Carbon positive project to research impact of regenerative farming practices
The Government is backing new research on the potential of regenerative farming practices to boost soil carbon in arable, vegetable and other crop growing systems, Agriculture Minister Damien O’Connor announced.
“We’re committing more than $2 million over six years in Hawke’s Bay to help build up an evidence base on the application and effectiveness of regenerative farming in a typical intensive field cropping and arable systems,” Damien O’Connor said.
“This will be the first project in our regenerative agriculture portfolio to include the arable sector and brings together key stakeholders across the value-chain.
“The project, led by Hawke’s Bay Future Farming Charitable Trust with science and operations partner LandWISE, will be run on LandWISE’s demonstration farm in the Heretaunga Plains, with a focus on degraded soils.
“It complements the research already underway on the effectiveness of regenerative farming practices in our pastoral farming systems.”
The ‘Carbon Positive – Regenerating soil carbon’ project is co-funded by the Ministry for Primary Industries’ (MPI) Sustainable Food and Fibre Futures fund (SFF Futures).
The project is supported by a collaboration of regional and national organisations including Kraft Heinz Watties NZ, McCain Foods NZ, Hawke’s Bay Vegetable Growers, Hawke’s Bay Regional Council, and BASF.
“Worldwide we’re seeing increased demand for food grown sustainably with a reduced environmental footprint. There are exciting opportunities for New Zealand to tap into this market, which is why we’re co-investing with industry,” Damien O’Connor said.
“Working with two global food giants, Kraft Heinz Watties NZ and McCain Foods NZ, will also help us better understand how New Zealand can supply products to meet future consumer trends.”
Damien O’Connor said the demonstration farm will be split and managed with three different systems to validate any benefits.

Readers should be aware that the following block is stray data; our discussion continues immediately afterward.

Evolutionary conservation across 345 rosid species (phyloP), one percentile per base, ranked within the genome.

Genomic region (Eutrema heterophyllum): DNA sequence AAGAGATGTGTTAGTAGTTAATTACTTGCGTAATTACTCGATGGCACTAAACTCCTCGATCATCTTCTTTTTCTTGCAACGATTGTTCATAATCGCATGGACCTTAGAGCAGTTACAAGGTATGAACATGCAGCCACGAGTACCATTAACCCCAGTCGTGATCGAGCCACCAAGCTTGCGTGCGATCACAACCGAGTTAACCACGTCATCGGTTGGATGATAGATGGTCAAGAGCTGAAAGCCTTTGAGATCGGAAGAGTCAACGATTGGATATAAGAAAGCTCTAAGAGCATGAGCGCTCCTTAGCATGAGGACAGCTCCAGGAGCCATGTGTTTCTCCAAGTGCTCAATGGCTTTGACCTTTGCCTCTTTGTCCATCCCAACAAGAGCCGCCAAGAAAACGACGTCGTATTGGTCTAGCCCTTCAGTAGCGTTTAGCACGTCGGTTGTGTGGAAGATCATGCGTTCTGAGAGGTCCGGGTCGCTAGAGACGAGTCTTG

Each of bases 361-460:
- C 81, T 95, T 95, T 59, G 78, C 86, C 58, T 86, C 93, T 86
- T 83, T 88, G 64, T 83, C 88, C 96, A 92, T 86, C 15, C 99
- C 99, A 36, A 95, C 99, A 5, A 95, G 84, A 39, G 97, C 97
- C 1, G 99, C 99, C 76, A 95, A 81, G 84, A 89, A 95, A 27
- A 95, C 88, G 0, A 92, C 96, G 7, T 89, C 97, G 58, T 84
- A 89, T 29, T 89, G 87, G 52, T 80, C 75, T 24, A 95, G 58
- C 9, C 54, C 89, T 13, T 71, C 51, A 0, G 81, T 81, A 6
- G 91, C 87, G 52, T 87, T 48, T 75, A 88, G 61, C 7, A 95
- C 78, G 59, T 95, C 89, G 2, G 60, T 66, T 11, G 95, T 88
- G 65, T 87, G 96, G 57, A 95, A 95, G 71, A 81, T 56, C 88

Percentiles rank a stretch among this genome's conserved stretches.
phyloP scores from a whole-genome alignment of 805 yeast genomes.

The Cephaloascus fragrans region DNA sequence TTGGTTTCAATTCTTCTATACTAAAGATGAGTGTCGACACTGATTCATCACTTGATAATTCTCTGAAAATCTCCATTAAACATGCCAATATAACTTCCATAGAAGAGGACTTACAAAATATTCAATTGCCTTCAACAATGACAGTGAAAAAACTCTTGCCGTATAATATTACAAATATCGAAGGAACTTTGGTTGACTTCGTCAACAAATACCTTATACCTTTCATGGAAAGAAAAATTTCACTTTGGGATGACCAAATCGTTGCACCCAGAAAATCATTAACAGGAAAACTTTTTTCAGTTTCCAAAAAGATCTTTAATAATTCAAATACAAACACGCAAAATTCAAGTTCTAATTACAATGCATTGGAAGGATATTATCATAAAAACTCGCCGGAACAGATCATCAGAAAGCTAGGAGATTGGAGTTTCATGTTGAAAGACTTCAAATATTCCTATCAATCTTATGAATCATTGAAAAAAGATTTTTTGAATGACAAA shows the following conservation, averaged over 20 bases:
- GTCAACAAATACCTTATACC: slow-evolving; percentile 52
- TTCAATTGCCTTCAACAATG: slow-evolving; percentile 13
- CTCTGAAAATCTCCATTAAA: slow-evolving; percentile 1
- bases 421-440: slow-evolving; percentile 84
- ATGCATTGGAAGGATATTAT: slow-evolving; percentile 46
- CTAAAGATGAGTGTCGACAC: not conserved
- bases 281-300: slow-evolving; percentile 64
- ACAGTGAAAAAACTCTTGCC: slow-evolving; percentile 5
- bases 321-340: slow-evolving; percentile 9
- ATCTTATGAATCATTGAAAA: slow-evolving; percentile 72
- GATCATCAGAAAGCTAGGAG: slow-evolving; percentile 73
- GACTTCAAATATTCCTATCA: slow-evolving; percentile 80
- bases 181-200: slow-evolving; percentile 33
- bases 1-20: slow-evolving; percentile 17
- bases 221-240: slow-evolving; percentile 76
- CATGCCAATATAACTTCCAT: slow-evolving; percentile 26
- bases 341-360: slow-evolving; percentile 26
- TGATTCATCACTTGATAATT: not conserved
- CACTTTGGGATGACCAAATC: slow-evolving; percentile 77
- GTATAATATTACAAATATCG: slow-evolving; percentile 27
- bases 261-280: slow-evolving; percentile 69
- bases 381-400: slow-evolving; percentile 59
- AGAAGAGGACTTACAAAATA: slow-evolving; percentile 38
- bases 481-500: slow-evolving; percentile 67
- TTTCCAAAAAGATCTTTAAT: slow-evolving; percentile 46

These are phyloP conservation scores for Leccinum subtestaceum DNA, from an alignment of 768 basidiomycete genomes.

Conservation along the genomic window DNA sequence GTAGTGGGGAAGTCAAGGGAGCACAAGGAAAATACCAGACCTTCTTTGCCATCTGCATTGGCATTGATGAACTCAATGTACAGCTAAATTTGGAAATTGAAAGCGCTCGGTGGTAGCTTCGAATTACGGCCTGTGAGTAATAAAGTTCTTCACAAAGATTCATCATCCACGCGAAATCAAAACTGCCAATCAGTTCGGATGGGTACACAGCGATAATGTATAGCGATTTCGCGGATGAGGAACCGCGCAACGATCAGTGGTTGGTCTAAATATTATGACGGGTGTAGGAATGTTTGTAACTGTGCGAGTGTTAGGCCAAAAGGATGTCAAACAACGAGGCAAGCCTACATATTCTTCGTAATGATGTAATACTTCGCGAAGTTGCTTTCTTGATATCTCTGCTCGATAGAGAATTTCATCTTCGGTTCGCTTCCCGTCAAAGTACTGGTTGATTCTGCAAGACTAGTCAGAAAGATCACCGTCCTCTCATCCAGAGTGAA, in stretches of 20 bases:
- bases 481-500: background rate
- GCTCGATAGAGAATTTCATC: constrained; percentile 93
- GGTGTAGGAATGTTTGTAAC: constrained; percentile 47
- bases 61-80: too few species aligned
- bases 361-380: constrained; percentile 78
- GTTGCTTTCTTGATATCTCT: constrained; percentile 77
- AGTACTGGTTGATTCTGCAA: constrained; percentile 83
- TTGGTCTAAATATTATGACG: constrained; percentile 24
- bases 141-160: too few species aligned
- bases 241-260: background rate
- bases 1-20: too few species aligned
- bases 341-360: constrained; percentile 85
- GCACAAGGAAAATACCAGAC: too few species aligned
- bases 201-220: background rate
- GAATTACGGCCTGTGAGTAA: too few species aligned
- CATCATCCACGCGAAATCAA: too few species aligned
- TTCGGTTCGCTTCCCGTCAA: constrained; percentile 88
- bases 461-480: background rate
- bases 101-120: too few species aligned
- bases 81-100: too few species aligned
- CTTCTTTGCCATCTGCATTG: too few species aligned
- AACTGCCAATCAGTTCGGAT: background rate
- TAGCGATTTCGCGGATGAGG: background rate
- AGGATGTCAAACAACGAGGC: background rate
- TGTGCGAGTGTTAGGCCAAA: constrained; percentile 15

“The researchers will set up a conventional system using current industry best practice and recognised crop rotations,” Damien O’Connor said.
“They will also set up a fully regenerative system involving cover crops and minimal use of herbicides and insecticides, and a hybrid system that incorporates a mixture of techniques to help demonstrate a transitional pathway for farmers.
“The project team will do extensive monitoring to measure and evaluate the impact on productivity and profitability, to help them develop best practice.
“Potential outcomes from the regenerative farming approach could include improved water quality and use; reduced nutrient losses and use; healthier soils; and resilience to climate change.
“The Fit for a Better World Government and sector roadmap identified regenerative agriculture as a potential high-value and sustainable point of difference for New Zealand.
“Through SFF Futures, the Government is backing a portfolio of 12 research projects to date with a combined investment of just over $57.7 million. These projects have their sights on delivering an evidence base on the effectiveness of regenerative farming practices that suit New Zealand’s soils, climate, and production systems.
“Lifting our sustainability credentials is crucial to growing the value of our food and fibre exports and providing future economic security for all New Zealanders,” Damien O’Connor said.